Friday, December 24, 2010
If search is your thing, you'd be hard-pressed to find two more in-the-know folks than Danny Sullivan and Matt Cutts. Here's a clip of the two of them talking trends in search. (Hey, where's my pal Lee Odden?) HT @kevinokeefe via Search Engine Land.
Dreams of BMW
We all know how great advertising creative can give a campaign added PR and social media legs. Apparently the folks handling ad chores for BMW have taken the German automaker's latest creative to a new level -- inside your head. Watch the ad, close your eyes, and see a BMW logo...on the inside of your eyelids. HT to Ad Age for pointing it out.
Dueling Videos: Ad Age vs. AdWeek
PR peeps have certainly endured their share of abuse over the years. The following two videos use animation to amusingly expose the hackneyed hyperbole many PR types continue to foist upon those they hope to engage. The first is from Ad Age's David Teicher (aka @aerocles), the second from AdWeek's Ed Mundlee. I gather those two leading trade publications have endured an inordinate share of inane PR pitches?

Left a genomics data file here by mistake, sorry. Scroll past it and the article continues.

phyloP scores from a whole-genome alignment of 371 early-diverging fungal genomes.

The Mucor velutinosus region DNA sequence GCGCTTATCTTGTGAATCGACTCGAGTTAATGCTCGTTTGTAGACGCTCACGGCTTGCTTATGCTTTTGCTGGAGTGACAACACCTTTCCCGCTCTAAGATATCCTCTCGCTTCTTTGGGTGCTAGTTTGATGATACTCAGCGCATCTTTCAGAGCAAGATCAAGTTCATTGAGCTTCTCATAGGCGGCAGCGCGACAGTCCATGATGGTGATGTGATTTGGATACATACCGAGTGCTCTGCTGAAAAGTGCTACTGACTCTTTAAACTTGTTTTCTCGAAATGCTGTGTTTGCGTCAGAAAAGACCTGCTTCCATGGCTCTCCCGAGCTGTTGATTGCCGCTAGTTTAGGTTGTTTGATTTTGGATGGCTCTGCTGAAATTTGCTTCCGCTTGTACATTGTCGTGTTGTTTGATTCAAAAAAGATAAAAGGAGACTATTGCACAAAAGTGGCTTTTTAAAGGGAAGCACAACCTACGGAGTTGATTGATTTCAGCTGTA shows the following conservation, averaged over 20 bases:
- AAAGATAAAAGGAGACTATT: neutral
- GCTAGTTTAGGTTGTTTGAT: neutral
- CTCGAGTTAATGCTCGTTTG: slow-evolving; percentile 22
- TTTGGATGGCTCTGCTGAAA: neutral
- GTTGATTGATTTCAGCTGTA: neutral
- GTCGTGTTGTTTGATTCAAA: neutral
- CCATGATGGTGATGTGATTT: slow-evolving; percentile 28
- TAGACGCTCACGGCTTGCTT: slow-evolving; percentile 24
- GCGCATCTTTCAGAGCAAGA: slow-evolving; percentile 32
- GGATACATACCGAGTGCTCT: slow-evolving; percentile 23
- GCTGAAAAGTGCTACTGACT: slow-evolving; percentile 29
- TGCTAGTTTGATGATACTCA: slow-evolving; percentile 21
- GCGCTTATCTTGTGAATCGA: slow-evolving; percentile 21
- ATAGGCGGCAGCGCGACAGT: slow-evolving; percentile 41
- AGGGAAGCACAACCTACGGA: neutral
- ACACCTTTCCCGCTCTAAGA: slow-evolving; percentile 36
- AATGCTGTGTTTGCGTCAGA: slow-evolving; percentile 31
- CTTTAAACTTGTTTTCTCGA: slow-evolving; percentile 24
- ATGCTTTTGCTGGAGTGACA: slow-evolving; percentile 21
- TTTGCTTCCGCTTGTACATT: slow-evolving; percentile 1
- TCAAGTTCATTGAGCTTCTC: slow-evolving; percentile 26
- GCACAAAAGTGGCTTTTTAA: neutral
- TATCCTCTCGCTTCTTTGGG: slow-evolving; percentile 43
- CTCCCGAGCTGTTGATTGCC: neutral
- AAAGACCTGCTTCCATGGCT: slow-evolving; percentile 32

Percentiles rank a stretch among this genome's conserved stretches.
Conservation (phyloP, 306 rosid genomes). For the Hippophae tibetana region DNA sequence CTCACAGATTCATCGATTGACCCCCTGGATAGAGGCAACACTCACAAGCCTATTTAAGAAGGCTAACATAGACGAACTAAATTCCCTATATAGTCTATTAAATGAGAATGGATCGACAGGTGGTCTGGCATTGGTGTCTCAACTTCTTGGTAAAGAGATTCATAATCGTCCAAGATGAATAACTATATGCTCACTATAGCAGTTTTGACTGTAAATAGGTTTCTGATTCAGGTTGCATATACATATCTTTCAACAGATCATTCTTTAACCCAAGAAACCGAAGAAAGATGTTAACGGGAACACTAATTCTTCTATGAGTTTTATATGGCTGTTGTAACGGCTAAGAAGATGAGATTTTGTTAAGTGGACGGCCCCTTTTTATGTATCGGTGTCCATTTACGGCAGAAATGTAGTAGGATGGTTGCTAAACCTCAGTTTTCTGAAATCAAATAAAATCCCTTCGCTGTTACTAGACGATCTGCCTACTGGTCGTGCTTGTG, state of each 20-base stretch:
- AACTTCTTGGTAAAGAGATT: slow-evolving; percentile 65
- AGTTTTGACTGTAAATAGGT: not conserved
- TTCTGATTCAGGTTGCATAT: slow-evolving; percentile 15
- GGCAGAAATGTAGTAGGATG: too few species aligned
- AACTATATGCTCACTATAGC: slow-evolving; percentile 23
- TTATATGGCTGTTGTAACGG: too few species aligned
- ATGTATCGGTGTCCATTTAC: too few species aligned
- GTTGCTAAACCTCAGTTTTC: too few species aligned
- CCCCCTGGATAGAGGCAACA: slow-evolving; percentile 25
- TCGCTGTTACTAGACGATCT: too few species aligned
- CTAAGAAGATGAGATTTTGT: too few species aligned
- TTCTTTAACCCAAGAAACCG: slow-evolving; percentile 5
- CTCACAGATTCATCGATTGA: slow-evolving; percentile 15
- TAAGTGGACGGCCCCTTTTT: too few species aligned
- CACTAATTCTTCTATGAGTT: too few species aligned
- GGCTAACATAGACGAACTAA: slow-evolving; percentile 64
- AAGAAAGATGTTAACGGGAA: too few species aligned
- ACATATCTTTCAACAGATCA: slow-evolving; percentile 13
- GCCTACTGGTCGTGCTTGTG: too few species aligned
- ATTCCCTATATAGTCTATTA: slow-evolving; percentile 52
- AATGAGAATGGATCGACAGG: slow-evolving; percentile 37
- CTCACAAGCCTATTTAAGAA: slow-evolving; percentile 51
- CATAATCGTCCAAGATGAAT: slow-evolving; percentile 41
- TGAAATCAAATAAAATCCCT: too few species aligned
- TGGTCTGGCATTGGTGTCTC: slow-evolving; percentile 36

How to Make a Viral Video...Not
Perils to Reporter, Perils of Covering Digital Media
AllThingsD's Peter Kafka tweeted our attention to this fun video of a guy singing about his iPhone. Via AllThingsD
And while we're on the subject of mobile devices, here's a fun clip that made the rounds of the Twittersphere this week.
Wednesday, December 22, 2010
The Journal piece posted on the site late yesterday afternoon, but the news leaked into the public domain at least a day earlier.